FF1995: Schizo

Schizo #1-4 by Ivan Brunetti.

I remember reading the first two issues in the mid-90s and being really impressed by their intensity. In my mind, the books were like a midway point between Scott Russo’s Jizz and Johnny Ryan’s Angry Youth Comix. That is, on the continuum from pure misanthropic rant (Jizz) to pure misanthropic poop humour (Angry Youth), it’s somewhere in the middle.

But more intense. And better. Much, much better.

So let’s get reading.

Oh, my. That’s more grandiose than I remembered.

The first two issues are 48 pages each, and were published within a few months of each other. This suggests to me that perhaps Brunetti had created all the pieces over a longer time period?

The first page of the first issue sums ups the contents of the first two issues pretty well. It’s very angry, it’s rantey, it tries to shock, but is kinda funny. And it’s quite well drawn: Brunetti draws himself pretty mercilessly, but with an expressive, almost cute line.

Fantagraphics has published more than their share of these philosophical/rant comics (see, for instance Dennis Worden’s Stickboy (or perhaps not)).

I generally feel that my aesthetics haven’t changed at all since I was, like, seven, but comics like this prove me wrong: Unless they’re extremely interesting and original (think John Porcellino or Ron Regé jr), I’ve got very little patience with these rants these days.

Brunetti does veer convincingly between self-loathing and grandiose thoughts about himself…

… but in the end, I find myself completely burned out on Catholic boys coming up with these deep thoughts. Sorry. It’s probably just me.

And here’s the stuff that reminds me of Johnny Ryan. I think Brunetti does it quite a bit more convincingly: It’s just more deranged and icky.

Brunetti’s art varies a lot over the first two issues, from very cartoony to something that looks traced from a photo. Perhaps another sign that they’ve been assembled from older work?

Autobiographical comic book artists have always had an uncomfortable tendency of telling us too much and thereby potentially hurting friends they’re writing about. Unsurprisingly, Brunetti tries to outdo everybody else here, too.

That’s a rather impressive letters page in the second issue. It’s basically everybody. I can understand they were all rather impressed with the first issue (it’s impressively unnerving), but still… And then I notice that Dennis Worden’s letter starts with “Thanks for your book”. Did Brunetti (or Fantagraphics) send free copies of the first issue to everybody in comics?

That’s how you know you’re reading something from before the public had access to the interweb. These days, the author would just google “mentally ill animals” and see that, indeed, that’s a thing.

The second issue is much heavier on text than the first issue, and Brunetti veers off into talking about religion and stuff. I have negative interest in religion, so I found myself starting to skim a bit…

And then Valerie Brunetti (Ivan’s wife) pops up with a text, which is fair, since Brunetti talks so much about her.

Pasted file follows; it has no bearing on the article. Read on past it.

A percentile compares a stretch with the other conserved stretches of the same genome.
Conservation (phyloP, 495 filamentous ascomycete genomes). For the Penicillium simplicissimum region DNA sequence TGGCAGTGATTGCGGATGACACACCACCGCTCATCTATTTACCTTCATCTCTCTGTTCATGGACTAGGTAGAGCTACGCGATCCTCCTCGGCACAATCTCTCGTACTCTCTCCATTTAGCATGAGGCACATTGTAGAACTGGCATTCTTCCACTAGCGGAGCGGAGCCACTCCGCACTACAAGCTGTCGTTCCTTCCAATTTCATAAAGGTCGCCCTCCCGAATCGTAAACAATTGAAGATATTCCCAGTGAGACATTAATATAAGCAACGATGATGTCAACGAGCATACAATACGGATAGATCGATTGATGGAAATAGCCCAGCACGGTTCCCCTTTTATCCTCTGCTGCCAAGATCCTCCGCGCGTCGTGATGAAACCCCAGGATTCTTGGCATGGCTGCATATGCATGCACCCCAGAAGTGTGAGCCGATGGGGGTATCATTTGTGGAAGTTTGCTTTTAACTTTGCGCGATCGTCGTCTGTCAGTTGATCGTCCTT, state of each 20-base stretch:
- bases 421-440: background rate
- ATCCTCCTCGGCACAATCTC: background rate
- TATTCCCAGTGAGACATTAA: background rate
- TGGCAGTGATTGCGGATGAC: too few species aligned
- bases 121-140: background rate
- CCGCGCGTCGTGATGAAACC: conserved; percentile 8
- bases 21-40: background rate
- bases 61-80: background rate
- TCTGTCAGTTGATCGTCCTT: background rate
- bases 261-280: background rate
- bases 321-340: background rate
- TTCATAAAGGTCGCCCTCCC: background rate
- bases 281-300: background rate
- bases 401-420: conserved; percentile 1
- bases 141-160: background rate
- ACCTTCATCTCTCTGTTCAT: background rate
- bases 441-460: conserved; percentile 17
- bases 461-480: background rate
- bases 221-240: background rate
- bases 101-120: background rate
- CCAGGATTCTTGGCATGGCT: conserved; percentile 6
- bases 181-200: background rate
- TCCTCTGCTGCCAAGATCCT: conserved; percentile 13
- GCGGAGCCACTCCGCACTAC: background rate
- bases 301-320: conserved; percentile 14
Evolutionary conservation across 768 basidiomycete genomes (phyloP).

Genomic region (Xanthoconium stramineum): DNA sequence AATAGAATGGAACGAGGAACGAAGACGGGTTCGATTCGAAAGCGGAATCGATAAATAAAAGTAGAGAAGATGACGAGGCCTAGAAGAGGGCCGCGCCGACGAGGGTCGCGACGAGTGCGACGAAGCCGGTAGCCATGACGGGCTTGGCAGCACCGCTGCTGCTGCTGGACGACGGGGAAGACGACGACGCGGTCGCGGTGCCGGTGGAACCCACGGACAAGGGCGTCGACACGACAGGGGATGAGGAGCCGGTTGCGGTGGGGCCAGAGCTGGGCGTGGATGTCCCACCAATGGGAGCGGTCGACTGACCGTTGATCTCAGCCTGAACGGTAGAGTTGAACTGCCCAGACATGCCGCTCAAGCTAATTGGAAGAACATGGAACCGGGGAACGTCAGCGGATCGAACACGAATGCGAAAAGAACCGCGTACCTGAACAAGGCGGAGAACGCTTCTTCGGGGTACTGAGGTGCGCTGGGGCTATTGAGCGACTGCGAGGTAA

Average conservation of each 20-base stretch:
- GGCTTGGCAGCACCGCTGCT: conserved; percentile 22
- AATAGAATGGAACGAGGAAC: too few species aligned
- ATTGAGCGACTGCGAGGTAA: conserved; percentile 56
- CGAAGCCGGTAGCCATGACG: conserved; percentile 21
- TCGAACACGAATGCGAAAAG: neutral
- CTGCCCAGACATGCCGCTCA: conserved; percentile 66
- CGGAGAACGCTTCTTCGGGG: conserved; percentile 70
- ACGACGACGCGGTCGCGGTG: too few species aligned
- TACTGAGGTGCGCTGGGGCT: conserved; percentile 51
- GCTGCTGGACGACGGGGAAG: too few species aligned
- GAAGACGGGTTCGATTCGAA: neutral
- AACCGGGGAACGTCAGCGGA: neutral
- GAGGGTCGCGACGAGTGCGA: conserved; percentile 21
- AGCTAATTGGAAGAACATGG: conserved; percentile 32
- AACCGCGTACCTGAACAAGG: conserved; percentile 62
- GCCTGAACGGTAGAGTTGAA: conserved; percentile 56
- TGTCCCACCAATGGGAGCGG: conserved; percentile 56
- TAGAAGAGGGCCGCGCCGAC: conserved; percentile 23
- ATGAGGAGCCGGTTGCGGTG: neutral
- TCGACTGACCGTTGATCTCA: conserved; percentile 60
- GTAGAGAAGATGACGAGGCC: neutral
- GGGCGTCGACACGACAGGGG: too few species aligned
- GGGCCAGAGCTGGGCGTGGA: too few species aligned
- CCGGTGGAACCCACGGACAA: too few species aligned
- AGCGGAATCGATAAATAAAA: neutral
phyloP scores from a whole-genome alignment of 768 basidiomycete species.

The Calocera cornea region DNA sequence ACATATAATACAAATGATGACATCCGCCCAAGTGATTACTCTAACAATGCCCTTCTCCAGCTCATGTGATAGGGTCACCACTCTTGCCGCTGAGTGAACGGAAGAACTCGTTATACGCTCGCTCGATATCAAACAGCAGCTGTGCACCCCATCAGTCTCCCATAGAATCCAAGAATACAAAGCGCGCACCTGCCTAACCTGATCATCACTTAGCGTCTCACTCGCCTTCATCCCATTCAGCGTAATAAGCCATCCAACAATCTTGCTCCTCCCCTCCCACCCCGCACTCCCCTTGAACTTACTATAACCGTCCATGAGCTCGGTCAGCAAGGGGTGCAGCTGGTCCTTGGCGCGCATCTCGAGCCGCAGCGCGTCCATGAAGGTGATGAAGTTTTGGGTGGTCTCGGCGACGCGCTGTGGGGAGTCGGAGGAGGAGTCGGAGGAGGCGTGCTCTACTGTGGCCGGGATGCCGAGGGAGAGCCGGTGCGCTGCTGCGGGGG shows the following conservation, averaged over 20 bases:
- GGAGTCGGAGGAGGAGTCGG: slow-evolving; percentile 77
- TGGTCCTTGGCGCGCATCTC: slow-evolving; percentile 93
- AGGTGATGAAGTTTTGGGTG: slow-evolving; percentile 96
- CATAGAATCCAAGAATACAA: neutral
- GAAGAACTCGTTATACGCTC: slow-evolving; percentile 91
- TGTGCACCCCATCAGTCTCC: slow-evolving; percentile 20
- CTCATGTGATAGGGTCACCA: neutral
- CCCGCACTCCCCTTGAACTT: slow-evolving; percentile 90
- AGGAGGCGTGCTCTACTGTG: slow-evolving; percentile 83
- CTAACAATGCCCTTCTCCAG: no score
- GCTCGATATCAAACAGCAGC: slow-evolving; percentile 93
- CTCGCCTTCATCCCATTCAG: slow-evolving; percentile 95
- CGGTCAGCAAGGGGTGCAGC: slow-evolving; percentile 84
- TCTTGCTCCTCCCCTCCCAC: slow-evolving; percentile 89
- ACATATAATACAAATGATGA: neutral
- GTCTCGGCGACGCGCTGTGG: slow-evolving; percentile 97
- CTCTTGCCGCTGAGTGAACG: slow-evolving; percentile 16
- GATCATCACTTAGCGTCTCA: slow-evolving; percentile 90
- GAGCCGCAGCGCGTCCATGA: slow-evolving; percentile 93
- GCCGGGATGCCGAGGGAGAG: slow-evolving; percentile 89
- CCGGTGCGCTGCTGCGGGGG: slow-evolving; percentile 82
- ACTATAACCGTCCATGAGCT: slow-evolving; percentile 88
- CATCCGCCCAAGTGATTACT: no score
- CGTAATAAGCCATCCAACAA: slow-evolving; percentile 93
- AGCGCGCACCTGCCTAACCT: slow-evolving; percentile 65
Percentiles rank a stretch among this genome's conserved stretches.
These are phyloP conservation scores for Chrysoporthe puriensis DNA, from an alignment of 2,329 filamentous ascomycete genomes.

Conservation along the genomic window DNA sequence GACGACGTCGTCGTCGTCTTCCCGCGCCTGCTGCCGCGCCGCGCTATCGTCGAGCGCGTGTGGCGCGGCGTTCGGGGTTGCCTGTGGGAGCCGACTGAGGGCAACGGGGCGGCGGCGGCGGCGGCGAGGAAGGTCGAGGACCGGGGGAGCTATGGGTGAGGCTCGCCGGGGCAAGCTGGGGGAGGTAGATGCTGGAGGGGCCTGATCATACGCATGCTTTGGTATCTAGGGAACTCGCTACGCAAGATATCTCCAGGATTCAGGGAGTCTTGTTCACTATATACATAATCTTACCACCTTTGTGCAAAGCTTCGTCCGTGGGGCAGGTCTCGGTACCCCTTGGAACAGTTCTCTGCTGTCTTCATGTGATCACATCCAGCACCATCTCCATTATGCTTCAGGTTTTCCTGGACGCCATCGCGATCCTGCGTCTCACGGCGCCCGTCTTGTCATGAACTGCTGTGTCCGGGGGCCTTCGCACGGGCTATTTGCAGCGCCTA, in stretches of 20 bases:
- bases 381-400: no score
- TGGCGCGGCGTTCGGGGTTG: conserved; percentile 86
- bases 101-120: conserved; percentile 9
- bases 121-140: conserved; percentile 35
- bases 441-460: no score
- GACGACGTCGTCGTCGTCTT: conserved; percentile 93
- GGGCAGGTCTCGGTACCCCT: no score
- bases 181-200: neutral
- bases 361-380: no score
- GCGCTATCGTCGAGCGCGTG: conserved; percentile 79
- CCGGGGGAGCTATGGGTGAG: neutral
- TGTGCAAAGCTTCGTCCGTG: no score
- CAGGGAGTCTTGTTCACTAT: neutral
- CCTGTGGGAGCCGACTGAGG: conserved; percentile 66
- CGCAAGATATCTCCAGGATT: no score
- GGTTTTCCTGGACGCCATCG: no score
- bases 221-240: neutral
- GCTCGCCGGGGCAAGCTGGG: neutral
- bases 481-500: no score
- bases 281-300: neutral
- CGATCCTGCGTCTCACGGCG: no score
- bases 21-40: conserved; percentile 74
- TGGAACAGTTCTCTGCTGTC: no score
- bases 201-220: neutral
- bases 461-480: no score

The last 20 pages of the issue are all like this, and I skipped them all. (Are those cries of “lazy Philistine” I hear? Those issues of All-New All-Uncanny X-Men aren’t going to read themselves, you know!) Then I noticed that the drawings seemed to be forming letters, one per page. That’s “U” and “A”. The pages all together spell


The third issue was published two years later. Brunetti says in the indicia that it took him that long to recover from doing the previous issue, which is understandable.

The third issue is very different. It has half the number of pages of the preceding issues, and it’s not as text heavy. Most of it takes place at Brunetti’s place of work, and, as you can see, it’s just like Dilbert.

Except that’s it’s rather good.

The fourth and final issue was published eight years after the third, and is almost tabloid size and printed on stiff, white paper. Brunetti’s art style has changed again, and is now radically simpler and more old-timey.

About half the pages aren’t autobiographical at all, but are instead mini-biographies of various writers and artists. It’s an interesting and eclectic mixture of people he’s decided to write about.

But, of course, there’s still room for some old-fashioned self-loathing.

Brunetti’s artistic experimentation leads to one page of comics done on the computer in a very low rez style.

But this style is the pervasive one, and is very similar to the one Chris Ware has been using in his most recent work. Was Ware inspired by Brunetti or the other way around? If I can trust publication dates, this geometric style may have originated with Brunetti…

The first three issues of Schizo were published in a collected edition by Fantagraphics in 2007 under the name Misery Loves Comedy. Brunetti continues to work in comics and illustration (most famously doing several covers for The New Yorker). His next book is a children’s book from TOON called Wordplay.

This post is part of the Fantagraphics Floppies series.

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